GP Dr Ron Singer raised concerns that the NHS Alliance will be giving evidence to the Health Bill scrutiny committee on Tuesday, calling the organisation a ‘mouth piece’ for the government and criticising its links to private firms.
He said the NHS Alliance partners with a number of firms, including Merck Sharp and Dohme, Indigo Health, Hunter Healthcare and Abbott UK.
Dr Singer also criticised the NHS Alliance’s leadership and executive team for ignoring its members, calling the team ‘disunited and ill-informed’.
‘Its leadership is out of step with most leading medical organisations and significant sections of its own executive in its uncritical support for GP led commissioning at any cost to the rest of the NHS,' he said.
Dr Singer said he was ‘speaking plainly’ because the NHS is in a ‘perilous position’ with the Health and Social Care Bill being partially recommitted to the scrutiny committee.
He said: ‘The present NHS Alliance is a mouth piece for the government, an uncritical supporter of previous and present governments' policies and has influence far beyond its worth.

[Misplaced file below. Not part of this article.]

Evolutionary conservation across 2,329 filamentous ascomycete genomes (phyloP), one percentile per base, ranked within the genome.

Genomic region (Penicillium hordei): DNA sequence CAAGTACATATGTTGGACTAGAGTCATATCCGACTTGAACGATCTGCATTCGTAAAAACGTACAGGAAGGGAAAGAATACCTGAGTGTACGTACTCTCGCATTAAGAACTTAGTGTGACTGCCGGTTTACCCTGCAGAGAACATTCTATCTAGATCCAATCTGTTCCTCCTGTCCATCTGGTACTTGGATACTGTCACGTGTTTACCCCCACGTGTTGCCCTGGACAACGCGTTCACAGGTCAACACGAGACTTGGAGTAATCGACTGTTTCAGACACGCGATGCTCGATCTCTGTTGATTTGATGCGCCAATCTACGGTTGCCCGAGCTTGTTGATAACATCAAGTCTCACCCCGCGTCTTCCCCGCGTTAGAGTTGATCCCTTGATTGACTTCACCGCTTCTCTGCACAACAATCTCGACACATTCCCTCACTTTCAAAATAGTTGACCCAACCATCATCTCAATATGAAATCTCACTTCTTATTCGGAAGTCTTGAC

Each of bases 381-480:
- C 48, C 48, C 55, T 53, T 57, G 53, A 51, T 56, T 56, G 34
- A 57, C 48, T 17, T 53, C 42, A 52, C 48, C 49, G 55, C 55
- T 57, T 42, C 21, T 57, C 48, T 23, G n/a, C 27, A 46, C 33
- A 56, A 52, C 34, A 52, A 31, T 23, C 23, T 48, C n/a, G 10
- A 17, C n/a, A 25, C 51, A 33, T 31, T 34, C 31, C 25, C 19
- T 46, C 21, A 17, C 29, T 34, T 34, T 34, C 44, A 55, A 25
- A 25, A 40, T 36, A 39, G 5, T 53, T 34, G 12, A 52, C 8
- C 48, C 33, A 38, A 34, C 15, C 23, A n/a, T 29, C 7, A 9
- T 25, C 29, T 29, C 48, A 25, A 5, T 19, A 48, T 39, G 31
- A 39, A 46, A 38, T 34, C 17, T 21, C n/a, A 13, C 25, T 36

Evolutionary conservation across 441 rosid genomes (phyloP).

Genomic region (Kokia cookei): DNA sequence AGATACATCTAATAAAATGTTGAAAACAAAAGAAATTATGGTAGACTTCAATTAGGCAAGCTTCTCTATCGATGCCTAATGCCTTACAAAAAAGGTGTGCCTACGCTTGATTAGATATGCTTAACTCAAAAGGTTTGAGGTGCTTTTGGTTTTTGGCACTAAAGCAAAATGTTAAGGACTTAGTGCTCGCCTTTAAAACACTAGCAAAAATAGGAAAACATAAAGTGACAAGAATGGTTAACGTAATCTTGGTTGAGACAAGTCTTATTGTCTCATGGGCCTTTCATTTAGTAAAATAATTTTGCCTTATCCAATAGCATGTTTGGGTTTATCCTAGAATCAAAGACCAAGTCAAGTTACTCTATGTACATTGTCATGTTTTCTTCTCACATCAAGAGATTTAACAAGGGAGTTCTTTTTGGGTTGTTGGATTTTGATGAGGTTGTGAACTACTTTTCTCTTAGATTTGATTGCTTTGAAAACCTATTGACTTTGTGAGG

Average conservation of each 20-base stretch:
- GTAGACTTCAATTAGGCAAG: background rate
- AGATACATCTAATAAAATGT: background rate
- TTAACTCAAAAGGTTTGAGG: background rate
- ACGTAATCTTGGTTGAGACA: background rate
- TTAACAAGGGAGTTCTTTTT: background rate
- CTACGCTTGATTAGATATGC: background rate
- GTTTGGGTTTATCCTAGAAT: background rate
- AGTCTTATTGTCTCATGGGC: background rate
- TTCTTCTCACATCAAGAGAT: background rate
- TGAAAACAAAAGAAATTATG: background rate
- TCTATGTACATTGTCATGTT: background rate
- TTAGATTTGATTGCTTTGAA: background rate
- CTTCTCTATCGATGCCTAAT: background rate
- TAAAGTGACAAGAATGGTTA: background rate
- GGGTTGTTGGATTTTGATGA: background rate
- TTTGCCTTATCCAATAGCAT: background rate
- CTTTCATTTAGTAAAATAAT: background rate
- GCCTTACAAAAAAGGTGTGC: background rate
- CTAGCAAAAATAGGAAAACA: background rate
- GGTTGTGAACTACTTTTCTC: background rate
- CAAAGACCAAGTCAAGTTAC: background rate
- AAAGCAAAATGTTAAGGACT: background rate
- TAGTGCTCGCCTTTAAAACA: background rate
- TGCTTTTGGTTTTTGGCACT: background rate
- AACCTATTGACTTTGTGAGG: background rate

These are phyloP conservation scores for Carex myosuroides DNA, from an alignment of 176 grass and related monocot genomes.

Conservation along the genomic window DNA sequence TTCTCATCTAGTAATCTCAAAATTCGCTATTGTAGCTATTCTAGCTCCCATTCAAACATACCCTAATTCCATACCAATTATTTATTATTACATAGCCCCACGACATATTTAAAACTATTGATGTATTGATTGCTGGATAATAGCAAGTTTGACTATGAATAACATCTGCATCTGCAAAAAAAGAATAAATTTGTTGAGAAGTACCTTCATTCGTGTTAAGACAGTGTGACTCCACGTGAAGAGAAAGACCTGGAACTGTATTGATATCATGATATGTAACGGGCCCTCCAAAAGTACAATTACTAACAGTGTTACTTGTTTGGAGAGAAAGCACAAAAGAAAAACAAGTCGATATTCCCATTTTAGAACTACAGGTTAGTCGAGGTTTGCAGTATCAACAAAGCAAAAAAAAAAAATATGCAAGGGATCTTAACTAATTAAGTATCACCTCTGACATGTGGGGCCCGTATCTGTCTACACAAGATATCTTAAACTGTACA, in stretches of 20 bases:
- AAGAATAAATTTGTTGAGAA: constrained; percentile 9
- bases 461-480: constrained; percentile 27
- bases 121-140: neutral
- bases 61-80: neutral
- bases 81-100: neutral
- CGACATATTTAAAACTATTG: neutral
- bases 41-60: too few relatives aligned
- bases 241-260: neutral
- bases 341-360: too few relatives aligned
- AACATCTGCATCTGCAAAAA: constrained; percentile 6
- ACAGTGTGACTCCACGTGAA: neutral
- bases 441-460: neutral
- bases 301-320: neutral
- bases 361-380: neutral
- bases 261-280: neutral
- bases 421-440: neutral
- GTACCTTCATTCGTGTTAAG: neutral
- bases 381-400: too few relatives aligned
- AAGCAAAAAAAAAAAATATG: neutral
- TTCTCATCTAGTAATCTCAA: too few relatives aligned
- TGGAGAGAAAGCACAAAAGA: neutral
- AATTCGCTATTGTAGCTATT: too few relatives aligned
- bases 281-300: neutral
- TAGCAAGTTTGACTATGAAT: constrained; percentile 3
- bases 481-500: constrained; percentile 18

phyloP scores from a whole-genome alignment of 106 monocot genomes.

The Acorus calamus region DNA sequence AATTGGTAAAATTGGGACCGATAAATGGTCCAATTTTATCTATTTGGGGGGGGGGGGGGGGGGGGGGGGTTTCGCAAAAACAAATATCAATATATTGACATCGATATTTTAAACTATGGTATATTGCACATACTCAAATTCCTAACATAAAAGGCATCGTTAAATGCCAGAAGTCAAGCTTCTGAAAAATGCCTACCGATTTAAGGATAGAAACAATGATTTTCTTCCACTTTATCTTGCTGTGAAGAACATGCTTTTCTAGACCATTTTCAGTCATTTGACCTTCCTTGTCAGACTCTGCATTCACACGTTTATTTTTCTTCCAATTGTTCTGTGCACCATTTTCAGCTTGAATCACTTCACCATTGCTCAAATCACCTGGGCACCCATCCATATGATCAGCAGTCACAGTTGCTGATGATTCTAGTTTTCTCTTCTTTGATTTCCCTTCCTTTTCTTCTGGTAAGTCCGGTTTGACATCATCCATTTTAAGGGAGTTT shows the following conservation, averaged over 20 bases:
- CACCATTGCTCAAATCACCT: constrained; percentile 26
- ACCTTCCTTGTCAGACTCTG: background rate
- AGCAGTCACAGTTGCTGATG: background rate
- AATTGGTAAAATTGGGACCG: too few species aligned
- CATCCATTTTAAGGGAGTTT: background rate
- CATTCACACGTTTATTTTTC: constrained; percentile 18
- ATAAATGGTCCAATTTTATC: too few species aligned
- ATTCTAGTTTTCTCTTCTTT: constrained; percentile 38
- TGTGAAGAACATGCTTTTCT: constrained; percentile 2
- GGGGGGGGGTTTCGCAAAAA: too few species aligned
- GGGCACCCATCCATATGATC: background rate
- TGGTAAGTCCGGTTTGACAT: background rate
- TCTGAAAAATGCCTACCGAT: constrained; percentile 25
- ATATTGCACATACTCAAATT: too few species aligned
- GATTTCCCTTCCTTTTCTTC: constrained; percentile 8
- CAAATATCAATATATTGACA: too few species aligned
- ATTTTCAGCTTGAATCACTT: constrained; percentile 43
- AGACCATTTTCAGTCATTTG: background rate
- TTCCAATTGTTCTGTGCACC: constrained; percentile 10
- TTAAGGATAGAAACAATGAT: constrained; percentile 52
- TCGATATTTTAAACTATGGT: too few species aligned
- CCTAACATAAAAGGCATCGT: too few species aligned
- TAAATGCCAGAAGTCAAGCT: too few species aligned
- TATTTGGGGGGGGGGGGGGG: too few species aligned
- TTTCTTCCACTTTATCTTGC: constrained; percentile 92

‘That's what makes it so valuable to government, so dangerous to the future of the NHS and why I have spoken out.’
But NHS Alliance chairman Dr Michael Dixon said the organisation is ‘completely independent’.
He said: ‘Making this a party political thing is not really fair. The Alliance is not anyone’s stooge.
‘It’s ironic that we are being called a 'mouth piece' for the government as we have previously been accused of being 'lefties'.
Dr Dixon also said the NHS Alliance is ‘no different from any other organisation’ in terms of having private sponsorship. He said the organisation has been 'open and transparent' about this.
He said: ‘We do have private funders but they never put any pressure on us to say what they believe or say something on their behalf. That would be inconceivable. We are not in the hands of private companies. It could never be said that we were.’